Truly, it is a conscious examination of these influences, that we will be able to understand the complexities, the richness (or the poverty) of the nuanced shared identity (pagkatao), and self-consciousness (kamalayan) of the Filipino.

Self-conscientiousness: a substratum of self-love

There have been many perspectives on the expression of self-love. Recent trends in social media include rewarding ourselves, manifesting our desires, and taking breaks. These perspectives are valid, but what is self-love and how does a Filipino express self-love from the viewpoint of Sikolohiyang Pilipino? How do we strengthen our expression of self-love that encompasses our identity as a nation?

Self-love is a state of appreciation for oneself that grows from actions that support our physical, psychological, and spiritual growth (Brain, 2020). Before we are able to appreciate ourselves, we must first learn to be self-conscious. It is when we are able to grasp our identities better that we are able to appreciate ourselves further.

This brings us back to the questions: What is a Filipino? What is the core of the Filipino identity?

Enriquez came up with an answer: (Pakikipag-)kapwa. Pakikipagkapwa means treating the other person as kapwa or fellow human being. (Enriquez, 1978 as cited by Pe-Pua & Marcelino, 2003).

Pakikipagkapwa: the pinnacle of pag-ibig

How then do we exemplify pakikipag-(kapwa)? One example provided from the Kapwa model suggests that pakikipagkuwentuhan (story-telling) is consistent with the core concept of Enriquez’s kapwa psychology. One can use pakikipagkuwentuhan in practically any given situation in the spirit of pakikipagkapwa (Orteza, 1997 as cited by Pe-Pua and Marcelino, 2003).

In addition, there is also pakikiramdam, a request to feel or to be sensitive to each other. Pakikiramdamis “feeling for another”: exercising great care and deliberation (Mataragnon, 1987 as cited by Pe-Pua and Marcelino, 2003).

Pakikipagkuwentuhan and pakikiramdam can be demonstrated by lending an ear to a friend, or joining support groups and communities that cater to our well-being.

As the Filipino concept of self constantly evolves, so do our identity and expressions of self-love. We need to develop the Kapwa model as a representation of the Filipino psyche, guiding us as we search for thorough answers to the question, “what is a Filipino”. This is especially important when we are in the middle of a global pandemic, and we are constantly beset by existential crises, systemic inequities, heightened and prolonged experiences of anxiety, fear of the future, vulnerability, and uncertainty.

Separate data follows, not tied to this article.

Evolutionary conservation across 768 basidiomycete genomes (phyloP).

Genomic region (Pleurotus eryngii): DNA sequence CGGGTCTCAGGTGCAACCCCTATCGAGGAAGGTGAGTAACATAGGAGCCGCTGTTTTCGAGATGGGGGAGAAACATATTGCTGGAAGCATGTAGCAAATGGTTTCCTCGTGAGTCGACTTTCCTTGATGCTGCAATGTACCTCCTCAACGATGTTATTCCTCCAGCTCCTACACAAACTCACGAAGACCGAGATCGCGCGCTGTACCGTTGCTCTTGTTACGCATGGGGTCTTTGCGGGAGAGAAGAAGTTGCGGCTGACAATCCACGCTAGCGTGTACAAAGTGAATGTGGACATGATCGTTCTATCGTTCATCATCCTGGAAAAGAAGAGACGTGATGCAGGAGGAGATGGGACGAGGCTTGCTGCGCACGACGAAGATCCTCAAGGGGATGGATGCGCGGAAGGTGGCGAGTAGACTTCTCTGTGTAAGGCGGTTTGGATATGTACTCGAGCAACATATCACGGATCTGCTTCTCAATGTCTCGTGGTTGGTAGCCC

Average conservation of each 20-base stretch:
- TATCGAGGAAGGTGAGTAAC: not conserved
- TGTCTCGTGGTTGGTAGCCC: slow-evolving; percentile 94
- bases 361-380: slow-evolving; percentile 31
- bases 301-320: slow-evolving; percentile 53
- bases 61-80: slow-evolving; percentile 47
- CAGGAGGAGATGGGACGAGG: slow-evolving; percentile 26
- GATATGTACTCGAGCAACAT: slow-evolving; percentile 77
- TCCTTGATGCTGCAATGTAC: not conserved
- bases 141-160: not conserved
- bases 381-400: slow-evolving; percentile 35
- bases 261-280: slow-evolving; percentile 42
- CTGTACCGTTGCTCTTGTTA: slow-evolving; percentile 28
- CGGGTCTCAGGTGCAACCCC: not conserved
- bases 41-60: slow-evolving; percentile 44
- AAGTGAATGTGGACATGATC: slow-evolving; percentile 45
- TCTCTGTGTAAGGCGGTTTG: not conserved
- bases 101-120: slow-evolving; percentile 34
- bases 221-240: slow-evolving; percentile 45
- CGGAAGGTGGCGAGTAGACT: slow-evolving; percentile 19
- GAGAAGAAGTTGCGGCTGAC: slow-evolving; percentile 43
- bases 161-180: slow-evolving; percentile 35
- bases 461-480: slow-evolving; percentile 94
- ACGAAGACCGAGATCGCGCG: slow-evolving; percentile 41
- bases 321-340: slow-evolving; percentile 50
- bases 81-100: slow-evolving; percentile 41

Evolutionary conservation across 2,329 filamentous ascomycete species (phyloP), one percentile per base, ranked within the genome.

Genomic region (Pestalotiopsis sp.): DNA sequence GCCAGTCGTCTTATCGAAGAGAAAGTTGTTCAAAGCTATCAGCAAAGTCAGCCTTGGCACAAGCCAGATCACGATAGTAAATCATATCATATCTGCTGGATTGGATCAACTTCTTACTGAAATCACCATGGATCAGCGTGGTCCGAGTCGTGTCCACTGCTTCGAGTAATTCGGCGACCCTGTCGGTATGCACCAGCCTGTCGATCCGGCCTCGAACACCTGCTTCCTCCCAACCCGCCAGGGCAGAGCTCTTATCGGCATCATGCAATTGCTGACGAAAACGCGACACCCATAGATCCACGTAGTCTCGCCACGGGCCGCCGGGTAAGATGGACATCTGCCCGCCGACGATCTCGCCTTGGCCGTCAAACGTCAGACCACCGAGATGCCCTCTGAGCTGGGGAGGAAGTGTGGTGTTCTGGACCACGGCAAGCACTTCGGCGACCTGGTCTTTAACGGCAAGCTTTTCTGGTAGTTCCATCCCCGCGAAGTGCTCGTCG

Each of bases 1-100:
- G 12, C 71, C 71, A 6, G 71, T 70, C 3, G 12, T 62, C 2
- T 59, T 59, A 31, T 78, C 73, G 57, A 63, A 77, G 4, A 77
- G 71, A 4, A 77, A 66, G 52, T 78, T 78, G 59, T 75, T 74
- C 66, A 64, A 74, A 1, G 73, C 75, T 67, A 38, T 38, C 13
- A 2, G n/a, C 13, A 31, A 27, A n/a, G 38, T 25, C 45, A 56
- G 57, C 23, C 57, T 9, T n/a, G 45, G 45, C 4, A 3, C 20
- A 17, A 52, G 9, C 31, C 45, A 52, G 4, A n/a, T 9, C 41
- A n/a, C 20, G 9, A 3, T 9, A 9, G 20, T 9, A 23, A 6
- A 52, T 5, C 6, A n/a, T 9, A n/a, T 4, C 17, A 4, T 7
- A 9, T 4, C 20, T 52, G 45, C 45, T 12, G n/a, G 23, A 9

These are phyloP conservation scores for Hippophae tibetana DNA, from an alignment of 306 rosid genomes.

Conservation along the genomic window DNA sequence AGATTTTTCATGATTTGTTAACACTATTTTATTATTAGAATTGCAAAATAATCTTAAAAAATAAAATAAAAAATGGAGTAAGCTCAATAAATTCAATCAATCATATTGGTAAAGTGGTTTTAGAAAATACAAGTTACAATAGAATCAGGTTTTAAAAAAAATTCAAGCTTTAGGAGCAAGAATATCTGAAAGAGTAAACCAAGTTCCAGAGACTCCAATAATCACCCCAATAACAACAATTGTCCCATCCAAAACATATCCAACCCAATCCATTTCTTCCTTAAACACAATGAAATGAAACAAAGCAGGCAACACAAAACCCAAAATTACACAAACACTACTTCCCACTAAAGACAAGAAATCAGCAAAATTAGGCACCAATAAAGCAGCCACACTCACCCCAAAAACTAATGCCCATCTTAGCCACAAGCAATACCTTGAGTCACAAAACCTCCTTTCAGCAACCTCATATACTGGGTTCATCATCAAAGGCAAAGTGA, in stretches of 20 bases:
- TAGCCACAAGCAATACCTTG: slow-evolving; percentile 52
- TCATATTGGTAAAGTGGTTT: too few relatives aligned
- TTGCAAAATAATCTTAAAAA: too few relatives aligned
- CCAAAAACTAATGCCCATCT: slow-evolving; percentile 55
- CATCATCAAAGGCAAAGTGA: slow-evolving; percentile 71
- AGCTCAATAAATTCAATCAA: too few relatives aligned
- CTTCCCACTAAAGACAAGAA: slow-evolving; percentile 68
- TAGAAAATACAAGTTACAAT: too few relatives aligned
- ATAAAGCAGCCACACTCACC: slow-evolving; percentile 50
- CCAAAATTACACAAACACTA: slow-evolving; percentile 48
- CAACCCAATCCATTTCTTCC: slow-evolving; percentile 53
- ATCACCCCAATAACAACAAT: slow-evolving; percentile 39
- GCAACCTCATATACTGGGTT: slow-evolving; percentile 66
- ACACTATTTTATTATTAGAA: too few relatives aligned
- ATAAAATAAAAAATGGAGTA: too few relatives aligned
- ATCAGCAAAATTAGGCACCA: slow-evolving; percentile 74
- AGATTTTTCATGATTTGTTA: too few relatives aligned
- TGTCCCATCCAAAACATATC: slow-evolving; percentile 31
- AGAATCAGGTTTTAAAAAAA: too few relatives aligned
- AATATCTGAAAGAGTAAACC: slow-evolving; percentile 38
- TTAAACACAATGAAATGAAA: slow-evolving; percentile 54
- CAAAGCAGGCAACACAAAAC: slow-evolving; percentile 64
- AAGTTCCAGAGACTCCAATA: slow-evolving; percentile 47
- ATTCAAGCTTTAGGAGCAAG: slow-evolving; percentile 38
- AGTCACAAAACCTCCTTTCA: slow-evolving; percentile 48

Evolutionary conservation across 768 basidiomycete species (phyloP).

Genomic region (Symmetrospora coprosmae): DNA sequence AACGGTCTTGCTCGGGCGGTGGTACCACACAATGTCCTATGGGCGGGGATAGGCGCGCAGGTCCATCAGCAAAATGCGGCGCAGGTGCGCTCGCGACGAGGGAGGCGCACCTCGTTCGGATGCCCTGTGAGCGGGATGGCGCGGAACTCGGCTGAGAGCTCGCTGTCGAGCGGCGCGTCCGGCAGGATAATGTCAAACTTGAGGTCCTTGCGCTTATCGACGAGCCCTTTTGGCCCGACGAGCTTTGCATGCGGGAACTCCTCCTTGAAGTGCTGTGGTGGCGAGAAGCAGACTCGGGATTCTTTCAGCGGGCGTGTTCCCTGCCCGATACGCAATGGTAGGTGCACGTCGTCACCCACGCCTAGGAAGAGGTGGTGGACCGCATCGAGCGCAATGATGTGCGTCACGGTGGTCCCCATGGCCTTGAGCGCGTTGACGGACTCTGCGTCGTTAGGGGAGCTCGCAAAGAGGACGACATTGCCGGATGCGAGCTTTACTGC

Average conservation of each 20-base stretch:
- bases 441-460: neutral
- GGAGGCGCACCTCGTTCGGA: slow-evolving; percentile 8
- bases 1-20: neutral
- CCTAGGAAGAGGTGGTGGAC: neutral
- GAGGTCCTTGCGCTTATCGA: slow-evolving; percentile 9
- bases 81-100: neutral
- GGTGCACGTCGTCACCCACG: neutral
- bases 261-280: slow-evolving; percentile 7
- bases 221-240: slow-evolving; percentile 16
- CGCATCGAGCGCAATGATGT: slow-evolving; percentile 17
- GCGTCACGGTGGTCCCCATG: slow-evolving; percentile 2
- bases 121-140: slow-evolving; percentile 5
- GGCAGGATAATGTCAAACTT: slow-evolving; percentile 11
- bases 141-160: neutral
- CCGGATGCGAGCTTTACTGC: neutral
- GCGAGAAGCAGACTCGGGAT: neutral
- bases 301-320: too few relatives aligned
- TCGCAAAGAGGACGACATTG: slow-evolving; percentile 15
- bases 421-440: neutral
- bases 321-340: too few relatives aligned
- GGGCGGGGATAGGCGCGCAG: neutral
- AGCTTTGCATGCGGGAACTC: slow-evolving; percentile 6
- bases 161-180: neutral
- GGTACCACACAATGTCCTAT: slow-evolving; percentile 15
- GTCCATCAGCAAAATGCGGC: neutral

Perhaps this can be the thread that weaves together the fragments of the Filipino identity — one that will strengthen our cultural fabrics of Kagandahang-loob/ Pagkamakatao (shared humanity), Pakikisama (companionship/esteem), Pakikiramdam/ Pakikipagkapwa tao (shared inner perception), Pakikipagkapwa (shared identity), so as to help us achieve a shared sense of Katarungan (justice), Karangalan (dignity) and true (liberty) Kalayaan.


  1. What are your values/ What do you value? Ano ang mahalaga (mga bagay na may halaga) para sa iyo?
  2. Who do you consider your KAPWA? Sino ang maituturing mong KAPWA? How do you show/practice Pakikipagkapwa?
  3. How do you define freedom (Kalayaan) ? Paano mo masasabing ikaw ay malaya at mapagpalaya?


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Center for Advanced Research on Language Acquisition. (2019). What is Culture? Retrieved from: https://

Constantino, R. (1976). Identity and consciousness: The Philippine experience, Journal of Contemporary Asia, 6:1, 5-28, DOI:10.1080/00472337685390031

Clemente, J.A., Belleza, D., Yu, A., Catibog EVD, Solis G., Laguerta J. Revisiting the Kapwa Theory: Applying Alternative Methodologies and Gaining New Insights. PHILIPPINE JOURNAL OF PSYCHOLOGY (2008), Vol  41 No 2, pp. 1–32. Retrieved from:

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Reyes, S.S. (1990). Book Review: Culture and History: Occasional Notes on the process of Philippine Becoming. By Nick Joaquin. Philippine Studies, Vol. 38, No. 1 (First Quarter 1990), pp. 121-124. Published by: Ateneo de Manila University. Retrieved from:

The Biopsychosocial Model 25 Years Later: Principles, Practice, and Scientific Inquiry. Retrieved from: